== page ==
Starting with the capital city of London, here you will bear witness to spectacular buildings of great historical significance. At a height of over 96 metres, London’s famous clock tower Big Ben (formally called The Elizabeth Tower), stands at the north end of the Houses of Parliament in Westminster. If architectural wonders excite you, then you also need to head to the Baroque masterpiece St. Paul’s Cathedral, and Buckingham Palace, where depending on the timing of your visit, it is possible to witness the customary Changing of the Guard ceremony.
The Tower of London is another famous site where a whole host of attractions await you, including viewing an impressive display of the Crown Jewels. Shoppers will have the joy of places like Oxford Street, Regent Street, Convent Garden and Knightsbridge’s legendary Harrods department store to explore. A trip to the British Museum will bring hours of entertainment, with multiple galleries and special exhibitions hosted throughout the year. Meanwhile, the London Eye gives a great bird’s eye view of this captivating city and enables you to see all the places you’ve been to on foot from a different perspective.
Further afield in the county of Dorset, literature fans can connect with Victorian novelist Thomas Hardy by taking a trip to the picturesque village of Evershot, an area of beauty that features in many of Hardy’s literary works. Likewise, Stratford-upon-Avon - William Shakespeare’s birthplace - also needs to be on the list as it has multiple places of interest including The Royal Shakespeare Theatre and the MAD Museum.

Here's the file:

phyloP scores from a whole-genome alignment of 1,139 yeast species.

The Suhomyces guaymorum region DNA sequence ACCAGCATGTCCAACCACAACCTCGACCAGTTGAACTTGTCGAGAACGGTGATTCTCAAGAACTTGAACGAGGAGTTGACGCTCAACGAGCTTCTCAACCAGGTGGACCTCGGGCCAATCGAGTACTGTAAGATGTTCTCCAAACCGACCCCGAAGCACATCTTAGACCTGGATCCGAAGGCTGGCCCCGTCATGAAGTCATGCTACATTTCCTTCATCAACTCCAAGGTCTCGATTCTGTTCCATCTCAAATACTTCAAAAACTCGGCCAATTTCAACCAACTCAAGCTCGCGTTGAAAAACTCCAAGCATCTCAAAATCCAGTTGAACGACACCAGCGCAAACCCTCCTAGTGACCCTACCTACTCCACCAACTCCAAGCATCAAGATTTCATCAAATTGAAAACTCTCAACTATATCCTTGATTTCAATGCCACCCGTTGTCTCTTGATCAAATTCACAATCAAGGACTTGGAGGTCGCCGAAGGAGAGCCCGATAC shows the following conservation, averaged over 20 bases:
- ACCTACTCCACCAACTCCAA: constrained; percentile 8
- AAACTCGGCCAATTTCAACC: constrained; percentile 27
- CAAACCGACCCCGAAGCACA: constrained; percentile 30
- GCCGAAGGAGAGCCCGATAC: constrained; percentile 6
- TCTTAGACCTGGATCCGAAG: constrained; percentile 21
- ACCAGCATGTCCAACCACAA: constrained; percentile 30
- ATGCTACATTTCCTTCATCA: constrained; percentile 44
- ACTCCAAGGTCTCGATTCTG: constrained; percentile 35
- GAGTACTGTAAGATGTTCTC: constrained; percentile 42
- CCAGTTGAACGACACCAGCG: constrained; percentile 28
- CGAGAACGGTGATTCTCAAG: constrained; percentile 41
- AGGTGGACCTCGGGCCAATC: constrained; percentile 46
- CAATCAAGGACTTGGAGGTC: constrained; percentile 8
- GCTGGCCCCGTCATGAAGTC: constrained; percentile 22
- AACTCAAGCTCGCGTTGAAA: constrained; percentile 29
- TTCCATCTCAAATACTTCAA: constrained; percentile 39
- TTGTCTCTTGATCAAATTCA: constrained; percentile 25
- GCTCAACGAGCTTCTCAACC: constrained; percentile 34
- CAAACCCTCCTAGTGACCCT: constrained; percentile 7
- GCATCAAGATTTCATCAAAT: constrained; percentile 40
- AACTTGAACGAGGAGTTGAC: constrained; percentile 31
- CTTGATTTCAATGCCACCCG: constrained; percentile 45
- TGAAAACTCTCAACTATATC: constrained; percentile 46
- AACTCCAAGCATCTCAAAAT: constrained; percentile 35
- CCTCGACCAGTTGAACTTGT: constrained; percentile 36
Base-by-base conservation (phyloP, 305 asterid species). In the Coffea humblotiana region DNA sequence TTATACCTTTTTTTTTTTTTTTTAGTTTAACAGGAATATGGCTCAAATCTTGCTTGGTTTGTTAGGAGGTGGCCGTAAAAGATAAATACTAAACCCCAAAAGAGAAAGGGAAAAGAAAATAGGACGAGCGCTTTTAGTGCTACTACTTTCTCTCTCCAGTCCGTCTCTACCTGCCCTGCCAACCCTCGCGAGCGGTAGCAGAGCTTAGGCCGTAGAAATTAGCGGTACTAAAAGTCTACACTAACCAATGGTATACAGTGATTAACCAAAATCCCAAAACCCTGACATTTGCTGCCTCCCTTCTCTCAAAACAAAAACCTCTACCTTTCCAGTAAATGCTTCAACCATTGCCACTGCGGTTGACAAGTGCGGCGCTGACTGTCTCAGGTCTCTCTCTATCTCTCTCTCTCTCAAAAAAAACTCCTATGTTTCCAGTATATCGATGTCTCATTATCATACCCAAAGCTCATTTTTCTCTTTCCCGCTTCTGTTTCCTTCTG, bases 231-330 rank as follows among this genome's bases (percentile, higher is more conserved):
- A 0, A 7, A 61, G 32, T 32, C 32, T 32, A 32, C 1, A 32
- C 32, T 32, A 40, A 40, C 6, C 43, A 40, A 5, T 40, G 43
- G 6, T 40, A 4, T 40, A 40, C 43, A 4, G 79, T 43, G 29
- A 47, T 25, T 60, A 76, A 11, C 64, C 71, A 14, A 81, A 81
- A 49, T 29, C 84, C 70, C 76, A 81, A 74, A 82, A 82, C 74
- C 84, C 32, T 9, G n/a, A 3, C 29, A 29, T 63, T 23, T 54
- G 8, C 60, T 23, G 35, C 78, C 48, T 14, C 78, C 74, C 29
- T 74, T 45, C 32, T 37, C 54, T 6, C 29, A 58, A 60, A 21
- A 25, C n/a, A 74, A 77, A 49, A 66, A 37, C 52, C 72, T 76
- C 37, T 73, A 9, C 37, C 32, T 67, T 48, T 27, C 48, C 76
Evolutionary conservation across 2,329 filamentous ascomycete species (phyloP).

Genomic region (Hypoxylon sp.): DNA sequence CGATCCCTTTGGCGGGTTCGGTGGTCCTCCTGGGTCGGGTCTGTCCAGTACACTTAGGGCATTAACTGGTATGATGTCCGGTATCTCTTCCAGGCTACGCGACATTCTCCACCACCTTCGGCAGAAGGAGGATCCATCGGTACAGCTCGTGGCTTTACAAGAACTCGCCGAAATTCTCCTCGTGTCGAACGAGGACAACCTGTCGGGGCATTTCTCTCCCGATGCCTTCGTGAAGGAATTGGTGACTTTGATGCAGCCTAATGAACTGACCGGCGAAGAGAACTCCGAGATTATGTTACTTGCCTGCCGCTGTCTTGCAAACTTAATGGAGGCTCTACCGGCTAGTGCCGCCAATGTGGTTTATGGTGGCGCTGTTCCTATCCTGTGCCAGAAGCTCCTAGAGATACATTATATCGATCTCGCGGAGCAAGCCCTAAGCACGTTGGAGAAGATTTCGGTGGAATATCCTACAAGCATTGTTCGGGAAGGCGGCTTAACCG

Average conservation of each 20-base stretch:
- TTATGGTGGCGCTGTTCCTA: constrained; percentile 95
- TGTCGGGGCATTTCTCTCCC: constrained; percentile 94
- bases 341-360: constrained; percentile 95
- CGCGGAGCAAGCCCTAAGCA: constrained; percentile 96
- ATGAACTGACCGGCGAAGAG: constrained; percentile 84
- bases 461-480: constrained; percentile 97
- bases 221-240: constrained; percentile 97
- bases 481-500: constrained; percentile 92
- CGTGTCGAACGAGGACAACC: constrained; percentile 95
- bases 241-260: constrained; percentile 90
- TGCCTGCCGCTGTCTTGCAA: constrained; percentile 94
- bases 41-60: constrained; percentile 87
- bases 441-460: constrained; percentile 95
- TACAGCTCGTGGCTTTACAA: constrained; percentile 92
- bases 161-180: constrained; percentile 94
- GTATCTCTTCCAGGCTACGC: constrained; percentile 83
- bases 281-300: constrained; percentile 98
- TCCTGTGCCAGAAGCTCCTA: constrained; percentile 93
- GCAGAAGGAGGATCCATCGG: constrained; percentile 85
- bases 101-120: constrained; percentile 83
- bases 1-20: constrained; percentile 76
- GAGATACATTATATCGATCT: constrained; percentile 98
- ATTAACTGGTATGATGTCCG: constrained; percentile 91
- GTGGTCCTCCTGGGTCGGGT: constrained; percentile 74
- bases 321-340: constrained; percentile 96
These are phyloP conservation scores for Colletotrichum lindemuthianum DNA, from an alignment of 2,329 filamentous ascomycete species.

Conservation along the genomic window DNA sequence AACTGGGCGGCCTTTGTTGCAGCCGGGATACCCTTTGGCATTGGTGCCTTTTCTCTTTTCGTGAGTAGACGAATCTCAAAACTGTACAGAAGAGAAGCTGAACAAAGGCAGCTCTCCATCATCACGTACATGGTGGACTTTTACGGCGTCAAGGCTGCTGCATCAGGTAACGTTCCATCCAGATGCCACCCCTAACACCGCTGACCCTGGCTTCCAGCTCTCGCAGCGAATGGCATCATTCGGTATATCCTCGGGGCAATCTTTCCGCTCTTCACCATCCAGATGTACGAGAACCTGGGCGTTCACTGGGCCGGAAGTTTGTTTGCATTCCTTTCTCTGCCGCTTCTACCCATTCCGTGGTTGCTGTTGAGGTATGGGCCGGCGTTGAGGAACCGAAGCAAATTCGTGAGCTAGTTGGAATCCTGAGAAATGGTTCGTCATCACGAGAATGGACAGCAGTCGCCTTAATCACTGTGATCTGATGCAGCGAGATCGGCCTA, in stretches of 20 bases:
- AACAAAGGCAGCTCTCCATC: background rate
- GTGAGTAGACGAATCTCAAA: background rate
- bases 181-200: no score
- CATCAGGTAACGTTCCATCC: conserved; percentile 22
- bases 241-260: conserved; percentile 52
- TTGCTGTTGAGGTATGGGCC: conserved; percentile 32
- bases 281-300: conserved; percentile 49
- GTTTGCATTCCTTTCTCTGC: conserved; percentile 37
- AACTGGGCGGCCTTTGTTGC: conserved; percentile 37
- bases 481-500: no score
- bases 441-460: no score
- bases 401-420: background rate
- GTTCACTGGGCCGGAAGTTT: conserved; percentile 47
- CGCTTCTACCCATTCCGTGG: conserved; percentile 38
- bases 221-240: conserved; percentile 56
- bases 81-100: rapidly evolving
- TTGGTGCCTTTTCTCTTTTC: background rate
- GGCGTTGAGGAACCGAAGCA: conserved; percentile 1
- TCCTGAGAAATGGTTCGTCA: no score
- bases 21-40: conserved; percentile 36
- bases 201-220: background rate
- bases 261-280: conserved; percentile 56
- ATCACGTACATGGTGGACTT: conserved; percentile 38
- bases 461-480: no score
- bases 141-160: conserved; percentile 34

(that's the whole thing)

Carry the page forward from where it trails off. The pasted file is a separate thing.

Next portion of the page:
If journeying to the New Forest in Hampshire, the National Motor Museum at Beaulieu will keep car-enthusiasts occupied and makes a great day out for the whole family. As the most-famous prehistoric monument in Europe, Stonehenge will give insights into life in England 5,000 years ago, while the royal residence Windsor Castle, one of the world’s most famous castles, also has a fascinating history to uncover.
English cuisine has been influenced by dishes and flavours from many countries and therefore offers a wide range of flavours and cooking styles. A ‘full English’ breakfast includes sausages, bacon, baked beans, toast, tomatoes, mushrooms and eggs, and sometimes extras like hash browns and black pudding; a sure-fire way to remain full for the rest of the morning, if not the day!
Traditional English meals are typically filling, comforting and often quite stodgy. Staples like fish and chips (battered cod or haddock and thick-cut chips), roast dinner with all the trimmings (often roast beef with Yorkshire puddings, roast potatoes and large helpings of vegetables and gravy), pasties (folded pastry casing with savoury fillings of various combinations), bangers and mash (sausages with mashed potato), and pies (steak and kidney pie and pork pies being particularly popular) are what would be deemed ‘English’.